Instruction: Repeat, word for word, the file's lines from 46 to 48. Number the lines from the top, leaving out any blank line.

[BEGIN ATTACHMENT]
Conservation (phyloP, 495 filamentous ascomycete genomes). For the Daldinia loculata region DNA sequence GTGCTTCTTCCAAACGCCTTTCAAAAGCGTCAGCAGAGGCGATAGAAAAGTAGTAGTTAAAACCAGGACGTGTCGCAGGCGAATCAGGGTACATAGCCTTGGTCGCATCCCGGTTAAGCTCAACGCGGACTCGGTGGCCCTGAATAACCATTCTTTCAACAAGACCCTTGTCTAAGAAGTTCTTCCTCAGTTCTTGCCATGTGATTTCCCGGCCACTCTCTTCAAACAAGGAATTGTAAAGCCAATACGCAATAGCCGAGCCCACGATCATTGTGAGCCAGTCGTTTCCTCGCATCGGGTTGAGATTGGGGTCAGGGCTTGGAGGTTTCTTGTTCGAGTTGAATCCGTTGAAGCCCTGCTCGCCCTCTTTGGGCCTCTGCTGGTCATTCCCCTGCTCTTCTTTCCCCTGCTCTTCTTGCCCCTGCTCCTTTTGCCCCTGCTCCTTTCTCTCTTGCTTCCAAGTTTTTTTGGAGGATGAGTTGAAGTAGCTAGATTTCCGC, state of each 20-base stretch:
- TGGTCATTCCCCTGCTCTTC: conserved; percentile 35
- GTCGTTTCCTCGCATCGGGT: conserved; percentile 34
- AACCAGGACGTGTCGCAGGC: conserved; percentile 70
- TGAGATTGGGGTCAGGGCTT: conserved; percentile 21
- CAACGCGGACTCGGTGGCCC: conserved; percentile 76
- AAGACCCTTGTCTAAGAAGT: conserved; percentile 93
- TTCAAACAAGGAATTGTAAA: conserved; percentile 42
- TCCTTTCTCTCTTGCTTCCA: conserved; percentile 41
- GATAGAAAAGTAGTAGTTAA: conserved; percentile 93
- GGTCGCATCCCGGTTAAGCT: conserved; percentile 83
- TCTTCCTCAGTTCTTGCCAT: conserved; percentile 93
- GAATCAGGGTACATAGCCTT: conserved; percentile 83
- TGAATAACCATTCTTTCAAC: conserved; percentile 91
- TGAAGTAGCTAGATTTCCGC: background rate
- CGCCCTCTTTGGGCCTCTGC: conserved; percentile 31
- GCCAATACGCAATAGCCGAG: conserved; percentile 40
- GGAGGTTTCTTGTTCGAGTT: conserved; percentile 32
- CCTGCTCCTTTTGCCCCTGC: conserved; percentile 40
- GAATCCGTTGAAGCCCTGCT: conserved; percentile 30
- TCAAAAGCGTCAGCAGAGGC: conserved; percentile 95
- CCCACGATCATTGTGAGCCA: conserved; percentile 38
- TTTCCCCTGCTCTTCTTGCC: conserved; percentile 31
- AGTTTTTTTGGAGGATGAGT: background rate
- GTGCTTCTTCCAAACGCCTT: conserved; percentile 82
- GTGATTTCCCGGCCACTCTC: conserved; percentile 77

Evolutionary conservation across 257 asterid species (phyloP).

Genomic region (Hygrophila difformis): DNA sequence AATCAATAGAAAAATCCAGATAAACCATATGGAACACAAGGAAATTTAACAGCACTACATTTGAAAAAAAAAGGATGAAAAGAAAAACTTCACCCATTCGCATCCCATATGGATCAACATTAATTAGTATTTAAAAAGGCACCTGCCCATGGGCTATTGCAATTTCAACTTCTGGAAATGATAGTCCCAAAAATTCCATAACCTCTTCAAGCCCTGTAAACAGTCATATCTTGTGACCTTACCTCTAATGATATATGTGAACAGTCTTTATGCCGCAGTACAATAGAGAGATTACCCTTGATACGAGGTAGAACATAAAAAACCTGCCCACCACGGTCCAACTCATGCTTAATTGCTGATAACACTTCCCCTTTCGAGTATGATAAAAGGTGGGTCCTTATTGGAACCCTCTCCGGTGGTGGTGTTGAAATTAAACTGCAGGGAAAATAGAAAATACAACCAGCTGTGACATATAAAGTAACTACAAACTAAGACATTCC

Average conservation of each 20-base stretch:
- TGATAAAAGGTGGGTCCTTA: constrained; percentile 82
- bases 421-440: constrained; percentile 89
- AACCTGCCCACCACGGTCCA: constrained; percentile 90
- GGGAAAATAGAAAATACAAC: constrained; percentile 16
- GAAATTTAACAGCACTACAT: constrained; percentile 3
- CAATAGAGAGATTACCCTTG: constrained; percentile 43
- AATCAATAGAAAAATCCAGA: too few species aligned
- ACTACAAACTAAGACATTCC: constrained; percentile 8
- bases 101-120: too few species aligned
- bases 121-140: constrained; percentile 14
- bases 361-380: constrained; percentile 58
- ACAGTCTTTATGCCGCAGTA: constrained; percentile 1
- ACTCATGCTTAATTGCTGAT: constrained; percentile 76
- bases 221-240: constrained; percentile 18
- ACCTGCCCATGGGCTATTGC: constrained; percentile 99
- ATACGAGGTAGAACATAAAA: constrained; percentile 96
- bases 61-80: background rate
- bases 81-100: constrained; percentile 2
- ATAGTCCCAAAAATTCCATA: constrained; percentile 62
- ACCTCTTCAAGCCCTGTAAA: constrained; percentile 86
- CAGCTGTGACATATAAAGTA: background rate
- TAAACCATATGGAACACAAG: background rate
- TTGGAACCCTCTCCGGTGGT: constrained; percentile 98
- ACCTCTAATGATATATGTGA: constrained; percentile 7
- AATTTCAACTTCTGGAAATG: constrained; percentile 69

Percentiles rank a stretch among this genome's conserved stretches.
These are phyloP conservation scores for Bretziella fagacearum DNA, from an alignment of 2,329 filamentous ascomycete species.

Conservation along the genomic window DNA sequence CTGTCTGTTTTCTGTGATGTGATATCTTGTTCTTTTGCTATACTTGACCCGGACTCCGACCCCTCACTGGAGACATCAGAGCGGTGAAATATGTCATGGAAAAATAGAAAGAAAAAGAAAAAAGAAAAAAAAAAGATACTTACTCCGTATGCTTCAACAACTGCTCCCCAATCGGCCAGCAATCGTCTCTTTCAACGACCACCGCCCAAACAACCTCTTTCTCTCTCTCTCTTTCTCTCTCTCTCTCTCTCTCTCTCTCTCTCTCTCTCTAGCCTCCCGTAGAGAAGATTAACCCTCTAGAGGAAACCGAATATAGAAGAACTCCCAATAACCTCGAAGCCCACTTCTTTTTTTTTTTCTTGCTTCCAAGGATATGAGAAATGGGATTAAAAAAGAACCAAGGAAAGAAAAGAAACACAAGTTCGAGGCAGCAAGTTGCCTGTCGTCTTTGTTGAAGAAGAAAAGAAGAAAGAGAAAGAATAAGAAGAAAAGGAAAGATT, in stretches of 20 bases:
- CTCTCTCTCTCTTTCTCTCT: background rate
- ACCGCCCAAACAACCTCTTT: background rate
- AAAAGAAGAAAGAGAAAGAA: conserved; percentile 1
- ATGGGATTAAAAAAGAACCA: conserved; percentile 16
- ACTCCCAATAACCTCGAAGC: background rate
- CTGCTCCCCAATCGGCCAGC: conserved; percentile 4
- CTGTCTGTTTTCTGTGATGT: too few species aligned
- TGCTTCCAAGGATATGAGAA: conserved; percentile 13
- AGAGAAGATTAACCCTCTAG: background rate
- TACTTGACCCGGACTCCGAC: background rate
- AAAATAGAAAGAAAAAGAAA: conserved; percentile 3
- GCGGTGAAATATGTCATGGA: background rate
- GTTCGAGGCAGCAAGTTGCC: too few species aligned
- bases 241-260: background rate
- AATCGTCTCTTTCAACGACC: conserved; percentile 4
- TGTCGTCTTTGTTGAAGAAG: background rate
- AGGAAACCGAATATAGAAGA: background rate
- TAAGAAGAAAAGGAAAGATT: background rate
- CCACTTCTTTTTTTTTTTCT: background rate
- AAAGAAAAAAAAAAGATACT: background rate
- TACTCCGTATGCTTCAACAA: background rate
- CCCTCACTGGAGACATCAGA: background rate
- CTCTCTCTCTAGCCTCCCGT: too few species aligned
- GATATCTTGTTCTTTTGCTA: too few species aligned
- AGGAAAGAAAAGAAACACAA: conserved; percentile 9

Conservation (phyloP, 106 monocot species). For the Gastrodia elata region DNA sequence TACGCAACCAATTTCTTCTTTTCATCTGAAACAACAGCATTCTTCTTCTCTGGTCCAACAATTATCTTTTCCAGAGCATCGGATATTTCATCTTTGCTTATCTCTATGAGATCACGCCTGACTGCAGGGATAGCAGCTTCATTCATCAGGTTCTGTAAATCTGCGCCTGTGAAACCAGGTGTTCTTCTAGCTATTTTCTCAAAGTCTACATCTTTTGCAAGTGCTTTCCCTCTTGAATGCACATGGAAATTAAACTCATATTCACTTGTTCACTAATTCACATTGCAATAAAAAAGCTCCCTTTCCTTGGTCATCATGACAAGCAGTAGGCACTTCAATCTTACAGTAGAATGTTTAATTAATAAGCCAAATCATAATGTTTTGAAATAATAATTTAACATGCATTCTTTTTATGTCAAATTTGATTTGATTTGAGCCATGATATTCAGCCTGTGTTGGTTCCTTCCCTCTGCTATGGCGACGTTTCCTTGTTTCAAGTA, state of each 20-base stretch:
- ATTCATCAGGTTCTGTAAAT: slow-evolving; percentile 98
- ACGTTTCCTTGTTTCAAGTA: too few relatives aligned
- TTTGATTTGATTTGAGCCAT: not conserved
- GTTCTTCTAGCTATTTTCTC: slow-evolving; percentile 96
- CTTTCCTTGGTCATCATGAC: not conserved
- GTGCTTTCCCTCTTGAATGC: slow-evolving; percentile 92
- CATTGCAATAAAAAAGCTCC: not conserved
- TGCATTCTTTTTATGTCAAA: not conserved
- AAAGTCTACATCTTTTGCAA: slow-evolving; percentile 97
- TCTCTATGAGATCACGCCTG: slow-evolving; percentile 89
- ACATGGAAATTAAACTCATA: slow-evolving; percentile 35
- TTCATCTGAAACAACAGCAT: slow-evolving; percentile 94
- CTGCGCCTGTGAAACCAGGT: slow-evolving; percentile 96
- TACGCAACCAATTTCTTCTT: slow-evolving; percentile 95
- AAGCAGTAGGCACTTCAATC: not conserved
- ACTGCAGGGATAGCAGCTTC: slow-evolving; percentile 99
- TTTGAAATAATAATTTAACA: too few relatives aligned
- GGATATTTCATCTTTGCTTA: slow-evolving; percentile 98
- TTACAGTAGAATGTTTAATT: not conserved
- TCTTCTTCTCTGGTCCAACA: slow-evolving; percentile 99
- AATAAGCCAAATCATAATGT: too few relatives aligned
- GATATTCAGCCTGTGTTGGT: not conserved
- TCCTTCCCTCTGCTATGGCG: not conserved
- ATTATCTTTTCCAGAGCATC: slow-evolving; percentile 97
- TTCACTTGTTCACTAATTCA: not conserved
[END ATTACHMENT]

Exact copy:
- bases 61-80: background rate
- bases 81-100: constrained; percentile 2
- ATAGTCCCAAAAATTCCATA: constrained; percentile 62